Canadian Musician - July/August 2017 - Page 58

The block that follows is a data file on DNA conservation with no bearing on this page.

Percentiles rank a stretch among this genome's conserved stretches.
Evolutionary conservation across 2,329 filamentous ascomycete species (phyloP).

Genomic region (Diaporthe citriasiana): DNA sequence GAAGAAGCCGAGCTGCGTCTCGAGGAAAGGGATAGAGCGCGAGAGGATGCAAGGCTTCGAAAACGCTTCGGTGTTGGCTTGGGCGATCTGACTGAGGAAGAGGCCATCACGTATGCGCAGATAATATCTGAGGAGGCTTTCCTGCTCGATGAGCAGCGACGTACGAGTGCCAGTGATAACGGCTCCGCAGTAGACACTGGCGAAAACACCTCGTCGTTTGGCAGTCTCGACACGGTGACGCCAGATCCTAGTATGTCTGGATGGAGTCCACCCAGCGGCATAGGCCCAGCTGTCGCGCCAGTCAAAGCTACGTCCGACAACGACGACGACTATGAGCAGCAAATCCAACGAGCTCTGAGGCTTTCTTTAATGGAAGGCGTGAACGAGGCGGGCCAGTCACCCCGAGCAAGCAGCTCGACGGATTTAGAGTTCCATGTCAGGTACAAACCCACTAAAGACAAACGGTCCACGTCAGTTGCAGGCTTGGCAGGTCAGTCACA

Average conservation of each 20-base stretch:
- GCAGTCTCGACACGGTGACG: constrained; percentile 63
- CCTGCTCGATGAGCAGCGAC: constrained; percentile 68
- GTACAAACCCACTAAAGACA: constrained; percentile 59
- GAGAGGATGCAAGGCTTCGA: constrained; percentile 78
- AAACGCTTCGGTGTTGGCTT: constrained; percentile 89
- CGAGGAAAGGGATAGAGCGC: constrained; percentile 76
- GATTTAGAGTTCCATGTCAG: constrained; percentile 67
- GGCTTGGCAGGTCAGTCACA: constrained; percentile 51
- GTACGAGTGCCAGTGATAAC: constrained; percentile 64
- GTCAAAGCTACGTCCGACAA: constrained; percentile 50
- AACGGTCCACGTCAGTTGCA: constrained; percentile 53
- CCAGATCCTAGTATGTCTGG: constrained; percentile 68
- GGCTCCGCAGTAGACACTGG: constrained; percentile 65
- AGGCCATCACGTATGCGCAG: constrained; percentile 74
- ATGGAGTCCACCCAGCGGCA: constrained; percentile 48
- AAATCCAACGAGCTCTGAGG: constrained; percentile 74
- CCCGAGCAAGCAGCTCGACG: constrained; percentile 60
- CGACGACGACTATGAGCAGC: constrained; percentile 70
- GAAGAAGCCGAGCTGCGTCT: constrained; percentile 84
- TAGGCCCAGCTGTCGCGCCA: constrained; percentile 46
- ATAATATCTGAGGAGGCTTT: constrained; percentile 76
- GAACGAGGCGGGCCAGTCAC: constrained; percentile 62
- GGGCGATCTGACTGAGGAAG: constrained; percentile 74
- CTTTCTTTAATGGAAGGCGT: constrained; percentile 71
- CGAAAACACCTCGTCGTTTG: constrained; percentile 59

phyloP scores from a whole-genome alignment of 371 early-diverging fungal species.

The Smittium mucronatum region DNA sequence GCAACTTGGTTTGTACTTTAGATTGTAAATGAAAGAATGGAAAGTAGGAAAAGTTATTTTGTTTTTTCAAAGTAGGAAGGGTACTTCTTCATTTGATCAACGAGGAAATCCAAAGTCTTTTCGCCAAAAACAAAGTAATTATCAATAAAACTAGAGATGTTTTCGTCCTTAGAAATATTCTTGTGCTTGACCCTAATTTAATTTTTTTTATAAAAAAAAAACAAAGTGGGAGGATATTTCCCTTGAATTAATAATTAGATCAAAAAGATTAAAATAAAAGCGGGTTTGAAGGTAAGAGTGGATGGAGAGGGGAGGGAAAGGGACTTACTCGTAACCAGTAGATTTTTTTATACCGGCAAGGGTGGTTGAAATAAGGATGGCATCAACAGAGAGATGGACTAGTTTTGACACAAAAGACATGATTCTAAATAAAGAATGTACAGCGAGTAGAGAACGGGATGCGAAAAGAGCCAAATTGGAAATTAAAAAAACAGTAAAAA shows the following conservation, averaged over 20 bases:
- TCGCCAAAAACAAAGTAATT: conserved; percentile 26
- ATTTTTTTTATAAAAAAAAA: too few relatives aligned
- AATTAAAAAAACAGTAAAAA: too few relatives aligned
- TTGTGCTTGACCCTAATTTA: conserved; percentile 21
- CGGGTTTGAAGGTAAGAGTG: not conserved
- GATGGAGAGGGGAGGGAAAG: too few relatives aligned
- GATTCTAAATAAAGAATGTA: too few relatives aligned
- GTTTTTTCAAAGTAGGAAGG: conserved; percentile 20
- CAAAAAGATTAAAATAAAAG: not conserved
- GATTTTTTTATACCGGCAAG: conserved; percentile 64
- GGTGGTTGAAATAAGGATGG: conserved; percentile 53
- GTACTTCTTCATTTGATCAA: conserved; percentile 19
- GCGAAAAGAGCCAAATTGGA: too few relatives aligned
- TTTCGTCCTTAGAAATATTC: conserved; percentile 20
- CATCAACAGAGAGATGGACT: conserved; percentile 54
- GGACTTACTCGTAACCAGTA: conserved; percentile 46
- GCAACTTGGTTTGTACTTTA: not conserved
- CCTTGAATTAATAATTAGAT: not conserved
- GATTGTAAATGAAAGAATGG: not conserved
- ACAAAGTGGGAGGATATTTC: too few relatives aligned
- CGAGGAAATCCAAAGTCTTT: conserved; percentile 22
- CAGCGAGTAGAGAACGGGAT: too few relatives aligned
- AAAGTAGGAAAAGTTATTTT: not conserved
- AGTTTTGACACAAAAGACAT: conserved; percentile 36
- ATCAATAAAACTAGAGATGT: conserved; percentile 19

PHOTO: MARTIN GIRARD WRITING Ian Kelly is a singer-songwriter, producer, and label owner from Montreal, QC. He released his fifth studio album, SuperFolk, in 2016 and recently celebrated the release of SuperFolk Remixes, featuring various Montreal DJs and artists reinterpreting the songs. By Ian Kelly Eat, Sleep, Songs H ow do I write a song? That’s a question that I’ve been asked so many times over the years that I’ve lost count. When I was a newcomer to this whole “professional music thing,” I thought it was a ridiculous question. I must have been asked it hundreds of times, and I’ve probably giv- en a hundred different answers. Over time, I’ve surmised that there really is something to be said about it; turns out, it’s not a silly question at all. Writing I could just as easily ask a “non-composer,” “How do you not write songs?” To me, it’s just something I do, that I need to do. It’s just one of those things, almost like sleeping or eating. It’s kind of hard to explain, but if I really think about it, I guess I could even tell you how I sleep… Well, I lie down in my bed, or sometimes I’m leaning against a plane window, or trying to catch up on some very important TV show. Then, I close my eyes, or they close themselves, and then, well, I start nodding off, still breathing, still alive, but un- conscious. Then I start dreaming. Or do I? I can’t remember my dreams but I must have them. Oh, and I think I grind my teeth a little. At this point, we would need to ask my wife or a bandmate for more details about how the pool of saliva ends up on my pillow… Writing songs is just something that happens organically for me. The process has changed over time, but the initial spark that starts it all remains the same. I just feel 58 • C A N A D I A N M U S I C I A N it… I just need to do it. It’s a calling. It’s just part of my life. Not that it can’t be forced. We usually write some songs, produce an album, put it out, then go on tour, and repeat the process. That means you get to a point in the process when you just need to find some songs in yourself, within a limited amount of time, during what is, most likely, the least lucrative period in the creative cycle. (By the way, after all these years and some success, I’m still not sure when the lucrative period in this cycle is, so don’t worry if you’re not, either.) Words When I started out, I didn’t really care about my lyrics. I would write anything that sounded okay just to have some words that produced the right sounds for the music. To a certain extent, a part of me still feels this way. I am, after all, writing songs, not novels. I still very much believe that a good song will make you feel the way it’s supposed to, whether or not you pay attention to the words. It’s not a hard case to make. Two words: “instrumental music.” The big difference between me today and me in 2004 (when I made my first al- bum) is that now, I believe that my songs aren’t just chords and melodies; the lyrics should also serve a purpose. They can defi- nitely make or break a piece. One thing hasn’t changed, though. I still feel a song should express some universal emotional truth – one that anyone can relate to, regardless of language. Looking back on Ian Kelly’s Insecurity, my first record, I have to admit that I’m not particularly proud of the lyrics and I wish that I had spent more time writing them. Getting around to writing the lyrics to a song 15 minutes before recording the album – one that will always exist and might come back to haunt you – is definitely not the way to go. Also, I never put anything out now until someone else has gone over it. Actually, I used to write my lyrics really late in my songwriting process, but on each album over the years, I’ve addressed it earlier and earlier. For SuperFolk, my latest endeav- our, it pretty much happened simultaneous- ly with the music. For me, what’s cool about writing that way is that the length of the prose might get you to do something more original rhythmically. You might add a bar or take out a beat to accommodate the lyric, and that can lead to a more intricate song. In many ways, I still don’t feel like I’ve really found a “method” to write my songs. Every song comes about in its own way. And I’m still trying to write the song: a masterpiece like “The Boxer” or “Suzanne.” Know what I mean? I think after writing something like that, you could probably just quit. If it’s about progression and not perfection, there might come a time when it’d be best to just throw in the towel and do something else if you feel you’ve written the best song you could possibly write. So YXZ H[][&]ܚ][^H8'[XYB[K'H]8&\H\[[H^KX]\HH]Y\Z[8$[]\H[[\B\[\و][